Even if you don’t know it by name, the red supergiant star Betelgeuse is one of the most familiar sights in the heavens above—a gleaming ruddy dot at the shoulder of the constellation Orion. Although already quite difficult to overlook, Betelgeuse has become even more eye-catching across the past few years because of major changes in its appearance—unexpected fluctuations in its brightness that remain poorly understood. In recent weeks, the star has at times shone more than 50 percent brighter than normal, drawing renewed attention from amateur sky watchers and professional astronomers alike. These individuals hopefully await a historic celestial event. Someday, you see, Betelgeuse will explosively end its life in a supernova—and from our planetary perch just 650 light-years away, we Earthlings will have front-row seats to this spectacular cosmic cataclysm.
But does the current bout of brightening presage Betelgeuse blowing its top? And what would such a nearby supernova look like?
Despite the fervent wishes of astronomers, it’s vanishingly unlikely that anyone alive today will get to see Betelgeuse’s big boom. Based on the star’s brightness, color, size and estimated age, scientists believe Betelgeuse is still early in the process of fusing helium into carbon—which it must then fuse into oxygen, followed by silicon and finally iron. At this point, Betelgeuse’s core will no longer be able to reap energy from further fusion reactions, leading the star to collapse under its own weight and blow itself to smithereens.
“We know that Betelgeuse will explode soon, but ‘soon’ is sometime within the next 10,000 to 100,000 years,” says Jared Goldberg, an astrophysicist at the Flatiron Institute in New York City. “I’m not gonna bet my career on Betelgeuse exploding…right now.”
When the day comes, however, it will be astonishing. The supernova’s first harbinger would be subtle but unmistakable—a flood of ghostly neutrinos emitted during the star’s collapse that would suddenly wash over Earth, lighting up detectors around the globe. Shortly thereafter, as high-energy photons burrowed out from the dense expanding cloud of stellar debris, the real fireworks would begin. “What we would see is Betelgeuse getting really bright—like 10,000, 100,000 times brighter than it normally is—on a timescale of a week,” Goldberg says. Depending on exactly how powerful the explosion turns out to be, the supernova remnant could become perhaps one quarter or half as bright as the full moon, concentrated into a single point of light—sufficiently luminous to be visible during the day and to cast stark shadows at night.
And the spectacle would linger long enough for everyone to see. “It stays really bright for a really long time—I mean, long for a news cycle, short for a human lifetime, infinitely short for a star’s lifetime,” Goldberg says. For astronomers, the explosion and its aftermath would be a watershed event, offering a unique opportunity for up-close observations that are bound to reveal a rich bounty of surprising discoveries.
Conveniently, Betelgeuse is far enough away that we humans wouldn’t suffer any harmful effects from the explosion itself. But humanity’s long history of supernova observations makes it clear that the event would still have consequences. “The sky would change so dramatically, and it would be so visible to everyone, that it would really cause a huge reaction around the world,” says Bryan Penprase, an astronomer at Soka University of America.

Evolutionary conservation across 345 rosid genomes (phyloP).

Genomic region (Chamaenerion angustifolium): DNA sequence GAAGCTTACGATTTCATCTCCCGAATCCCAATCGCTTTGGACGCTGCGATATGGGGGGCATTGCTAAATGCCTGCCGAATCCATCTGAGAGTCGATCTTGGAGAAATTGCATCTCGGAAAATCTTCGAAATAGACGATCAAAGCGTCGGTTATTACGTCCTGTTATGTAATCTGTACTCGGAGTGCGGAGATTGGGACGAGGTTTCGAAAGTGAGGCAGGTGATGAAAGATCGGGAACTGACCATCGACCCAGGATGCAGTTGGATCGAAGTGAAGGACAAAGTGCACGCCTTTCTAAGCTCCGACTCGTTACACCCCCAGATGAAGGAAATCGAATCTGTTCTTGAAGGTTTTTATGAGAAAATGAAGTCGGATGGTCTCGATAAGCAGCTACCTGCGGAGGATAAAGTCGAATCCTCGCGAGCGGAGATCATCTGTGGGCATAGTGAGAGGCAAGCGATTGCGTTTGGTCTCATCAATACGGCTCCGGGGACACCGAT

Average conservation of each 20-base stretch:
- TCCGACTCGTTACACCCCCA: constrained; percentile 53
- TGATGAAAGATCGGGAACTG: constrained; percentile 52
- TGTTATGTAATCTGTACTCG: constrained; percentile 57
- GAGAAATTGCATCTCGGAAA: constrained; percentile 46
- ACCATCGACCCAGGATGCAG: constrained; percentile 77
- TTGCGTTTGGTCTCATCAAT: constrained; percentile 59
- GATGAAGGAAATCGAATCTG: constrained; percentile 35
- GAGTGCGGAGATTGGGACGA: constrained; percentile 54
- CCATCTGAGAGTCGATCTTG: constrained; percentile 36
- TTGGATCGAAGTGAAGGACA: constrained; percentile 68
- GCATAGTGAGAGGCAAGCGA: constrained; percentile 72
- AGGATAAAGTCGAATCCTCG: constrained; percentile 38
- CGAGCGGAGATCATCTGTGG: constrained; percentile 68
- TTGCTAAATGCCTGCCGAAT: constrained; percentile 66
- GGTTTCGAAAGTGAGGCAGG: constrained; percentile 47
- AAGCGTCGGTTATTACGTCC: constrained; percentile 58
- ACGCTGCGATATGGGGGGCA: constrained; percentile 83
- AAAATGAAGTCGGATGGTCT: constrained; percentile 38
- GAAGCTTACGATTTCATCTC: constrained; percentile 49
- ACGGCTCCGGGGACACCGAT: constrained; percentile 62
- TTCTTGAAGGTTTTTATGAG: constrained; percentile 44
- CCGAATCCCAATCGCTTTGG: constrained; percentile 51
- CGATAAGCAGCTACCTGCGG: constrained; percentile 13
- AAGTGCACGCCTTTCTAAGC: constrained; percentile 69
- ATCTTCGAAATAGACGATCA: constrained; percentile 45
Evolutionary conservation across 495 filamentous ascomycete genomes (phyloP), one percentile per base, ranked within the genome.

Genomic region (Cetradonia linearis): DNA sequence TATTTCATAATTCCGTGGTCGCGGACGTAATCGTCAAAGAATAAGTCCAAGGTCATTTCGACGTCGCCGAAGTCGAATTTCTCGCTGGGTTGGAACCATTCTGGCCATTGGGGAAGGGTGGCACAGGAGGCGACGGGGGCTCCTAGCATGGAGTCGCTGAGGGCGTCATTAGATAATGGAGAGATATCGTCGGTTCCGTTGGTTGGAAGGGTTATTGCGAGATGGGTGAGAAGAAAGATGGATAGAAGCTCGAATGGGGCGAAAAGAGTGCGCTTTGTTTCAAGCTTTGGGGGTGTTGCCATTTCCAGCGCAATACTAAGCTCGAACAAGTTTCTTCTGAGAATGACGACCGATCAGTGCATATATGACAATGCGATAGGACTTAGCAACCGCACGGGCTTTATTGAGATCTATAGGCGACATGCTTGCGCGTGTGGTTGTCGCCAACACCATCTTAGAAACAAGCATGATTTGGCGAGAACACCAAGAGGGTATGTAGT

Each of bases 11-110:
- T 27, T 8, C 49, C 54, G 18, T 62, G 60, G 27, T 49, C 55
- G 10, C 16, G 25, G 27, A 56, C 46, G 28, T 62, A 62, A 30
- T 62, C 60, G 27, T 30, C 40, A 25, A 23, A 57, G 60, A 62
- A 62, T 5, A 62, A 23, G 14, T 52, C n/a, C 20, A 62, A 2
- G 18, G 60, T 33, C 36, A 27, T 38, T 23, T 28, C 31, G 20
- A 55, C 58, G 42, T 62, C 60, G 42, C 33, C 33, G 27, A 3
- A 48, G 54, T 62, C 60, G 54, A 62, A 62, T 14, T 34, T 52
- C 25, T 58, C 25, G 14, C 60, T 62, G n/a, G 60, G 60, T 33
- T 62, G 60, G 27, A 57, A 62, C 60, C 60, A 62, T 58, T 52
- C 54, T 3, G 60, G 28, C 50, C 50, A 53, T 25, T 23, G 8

Stargazers of yore tended to perceive supernovae as bad omens, Penprase says, and in today’s climate of misinformation and science denialism, Betelgeuse’s demise could prompt some concerning responses. “In our time, when people are already a little bit unstable, having a star like that erupt would definitely trigger a lot of amusing, interesting and perhaps even alarming speculation from different sections of our population,” he says.
Although we’ve become rather disconnected from the heavens, Betelgeuse’s supernova would be impossible to ignore. “To be sort of jolted out of that complete unawareness of the sky by something as dramatic as this would have a huge impact,” Penprase says. “Maybe it could even rekindle a civilization-wide interest in astronomy.”
Betelgeuse’s modern-day antics don’t need to end with a bang to be intriguing, however, Goldberg argues. Its curious oscillation between dimming and flaring “is still evidence of some really cool physics out there,” he says. “The fact that stars are pulsating on human timescales is very cool.”
Astronomers have long known that Betelgeuse periodically brightens and fades—in fact, records from Aboriginal Australians and ancient Greeks alike suggest this cycle was already clear to various cultures across the planet millennia ago. In modern times that cycle has lasted around 400 days—but right now the star’s brightness is fluctuating much more rapidly, on the order of 130 days, says Andrea Dupree, an astrophysicist at the Harvard-Smithsonian Center for Astrophysics, who tracks the star.
And Betelgeuse’s current dynamics seem to be connected to its so-called Great Dimming in late 2019 and early 2020, which scientists ascribe to the star’s ejection of a massive blob of gas and dust. “Just imagine if you take a hunk of the material out. Then everything else is going to swish in, and it’s going to slosh around,” Dupree says. The resulting mire of turbulent plasma and magnetic fields could help explain why the star is currently much brighter than the 400-day cycle would predict.
Dupree compares the off-schedule brightening to an unbalanced washing machine rattling around. “I think what’s happening is that the top layers are having a problem coming back to normal,” she says. “It’s going to eventually, we hope, come back to its 400 days, but right now it’s struggling.”